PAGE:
One of the single most important decisions you can make as a soybean grower is selecting the best variety for your field. Historically, growers have spent less time researching and carefully selecting a soybean variety than a corn hybrid, which can cost yield. According to Iowa State University, one soybean variety can out-yield another in the same field by 15 to 20 bu/A. To select the best soybean seed for your farm, consider the following:

Disease tolerance – A variety’s tolerance to yield damaging diseases is a key consideration. Researchers with the University of Minnesota suggest you look at the history and environmental conditions of your fields to help determine potential needs. In fields susceptible to diseases, including Sudden Death Syndrome (SDS), Iron Deficiency Chlorosis (IDC) or Phytophthora root rot, it’s recommended you plant varieties with genetic resistance.

Other pests – You also should take into account other yield-robbing pests. For example, the most damaging soybean pest in the Midwest is the soybean cyst nematode (SCN). If you have a history of SCN in your fields, you should plant SCN-resistant varieties. A majority of SCN-resistant soybean varieties use the PI88788 source of genetic resistance. If possible, rotate varieties to prevent SCN from building tolerance to the genetic source of resistance. Once the SCN-resistant variety is selected consider using a nematicide seed treatment for additional season-long protection.

Emergence – A fungicide seed treatment will help protect seed against seed and soilborne diseases that can hurt emergence. Healthy, uniform stands help maximize yield and return on your seed investment. Research from theUniversity of Wisconsin shows that in field trials, seed treated with a fungicide and an insecticide yielded better than untreated seed, while also increasing potential profit.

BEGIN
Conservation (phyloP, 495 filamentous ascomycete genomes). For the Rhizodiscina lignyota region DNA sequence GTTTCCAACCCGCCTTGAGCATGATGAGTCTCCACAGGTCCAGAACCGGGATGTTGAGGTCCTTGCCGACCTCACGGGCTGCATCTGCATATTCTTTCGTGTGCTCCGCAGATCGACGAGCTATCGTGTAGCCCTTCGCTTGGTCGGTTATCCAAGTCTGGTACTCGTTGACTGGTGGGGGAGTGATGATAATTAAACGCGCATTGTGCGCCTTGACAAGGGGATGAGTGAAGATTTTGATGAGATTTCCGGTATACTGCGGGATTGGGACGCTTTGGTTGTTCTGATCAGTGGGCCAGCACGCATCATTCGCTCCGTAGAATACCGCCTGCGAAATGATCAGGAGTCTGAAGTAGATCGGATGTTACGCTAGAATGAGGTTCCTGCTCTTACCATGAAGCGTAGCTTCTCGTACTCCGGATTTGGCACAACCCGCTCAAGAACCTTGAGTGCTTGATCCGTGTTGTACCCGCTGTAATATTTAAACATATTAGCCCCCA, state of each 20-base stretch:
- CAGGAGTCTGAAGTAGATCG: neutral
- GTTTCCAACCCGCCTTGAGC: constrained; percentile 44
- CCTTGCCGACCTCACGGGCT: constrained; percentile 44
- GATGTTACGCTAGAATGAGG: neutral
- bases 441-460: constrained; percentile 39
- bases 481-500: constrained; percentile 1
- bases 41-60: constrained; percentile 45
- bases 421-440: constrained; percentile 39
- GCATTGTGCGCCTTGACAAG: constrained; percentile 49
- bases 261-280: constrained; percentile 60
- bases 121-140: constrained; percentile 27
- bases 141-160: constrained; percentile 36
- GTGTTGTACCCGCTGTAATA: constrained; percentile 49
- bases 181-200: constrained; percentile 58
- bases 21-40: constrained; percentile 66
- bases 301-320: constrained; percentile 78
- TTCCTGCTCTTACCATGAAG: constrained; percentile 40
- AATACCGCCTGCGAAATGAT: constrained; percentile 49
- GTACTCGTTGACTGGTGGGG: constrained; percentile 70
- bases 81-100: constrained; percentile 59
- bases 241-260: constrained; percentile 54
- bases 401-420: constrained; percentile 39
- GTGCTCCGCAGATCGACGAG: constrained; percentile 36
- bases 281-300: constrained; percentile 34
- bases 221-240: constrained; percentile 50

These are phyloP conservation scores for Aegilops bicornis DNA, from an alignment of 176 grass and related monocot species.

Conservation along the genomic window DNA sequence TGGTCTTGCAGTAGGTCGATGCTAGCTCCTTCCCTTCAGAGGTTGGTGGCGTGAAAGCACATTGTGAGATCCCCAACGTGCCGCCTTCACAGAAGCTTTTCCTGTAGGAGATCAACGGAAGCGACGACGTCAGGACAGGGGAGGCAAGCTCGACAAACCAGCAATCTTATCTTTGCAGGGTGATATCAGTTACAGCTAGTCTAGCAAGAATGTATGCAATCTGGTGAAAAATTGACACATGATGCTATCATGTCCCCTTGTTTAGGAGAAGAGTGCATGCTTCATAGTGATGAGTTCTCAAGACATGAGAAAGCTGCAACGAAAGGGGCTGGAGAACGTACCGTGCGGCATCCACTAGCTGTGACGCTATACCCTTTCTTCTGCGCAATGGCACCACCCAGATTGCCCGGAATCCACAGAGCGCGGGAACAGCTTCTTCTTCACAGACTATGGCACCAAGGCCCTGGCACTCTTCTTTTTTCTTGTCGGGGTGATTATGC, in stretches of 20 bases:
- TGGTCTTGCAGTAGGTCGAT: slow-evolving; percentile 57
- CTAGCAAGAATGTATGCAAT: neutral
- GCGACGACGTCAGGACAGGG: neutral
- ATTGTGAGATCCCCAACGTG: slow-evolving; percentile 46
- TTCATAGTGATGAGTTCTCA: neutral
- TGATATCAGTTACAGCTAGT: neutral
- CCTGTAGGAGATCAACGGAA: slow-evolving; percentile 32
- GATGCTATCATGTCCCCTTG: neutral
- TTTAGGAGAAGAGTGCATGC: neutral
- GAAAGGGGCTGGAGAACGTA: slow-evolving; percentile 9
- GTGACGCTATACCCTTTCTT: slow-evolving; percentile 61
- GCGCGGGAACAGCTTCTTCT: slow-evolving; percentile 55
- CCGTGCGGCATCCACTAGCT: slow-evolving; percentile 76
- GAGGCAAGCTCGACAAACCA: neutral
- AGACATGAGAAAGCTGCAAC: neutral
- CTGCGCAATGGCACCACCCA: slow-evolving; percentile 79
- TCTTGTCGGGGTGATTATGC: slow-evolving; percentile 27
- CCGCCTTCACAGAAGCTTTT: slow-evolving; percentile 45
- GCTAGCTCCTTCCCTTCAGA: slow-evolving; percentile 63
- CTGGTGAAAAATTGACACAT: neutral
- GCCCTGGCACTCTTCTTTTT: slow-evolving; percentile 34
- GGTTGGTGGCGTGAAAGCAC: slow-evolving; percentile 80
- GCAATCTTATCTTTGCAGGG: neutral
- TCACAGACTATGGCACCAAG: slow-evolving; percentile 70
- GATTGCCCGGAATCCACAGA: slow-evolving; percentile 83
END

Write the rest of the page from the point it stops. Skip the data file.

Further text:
Yield – Of all the factors you consider when selecting a soybean variety, yield is usually No. 1. Research yield data from varieties in your local area. According to Iowa State University, multi-year performance results offer the most relevant data to help you make informed decisions. But don’t always assume the highest-yielding seed in field trials is the one to pick. A lower-yielding variety may actually work better based on a combination of agronomic needs. Research from the University of Missouri shows that while a soybean variety may be high-yielding, its performance is dependent on the environment and tolerance to pests and diseases.

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This article originally appeared on Syngenta’s Know More, Grow More agronomy blog and has been reposted with permission.

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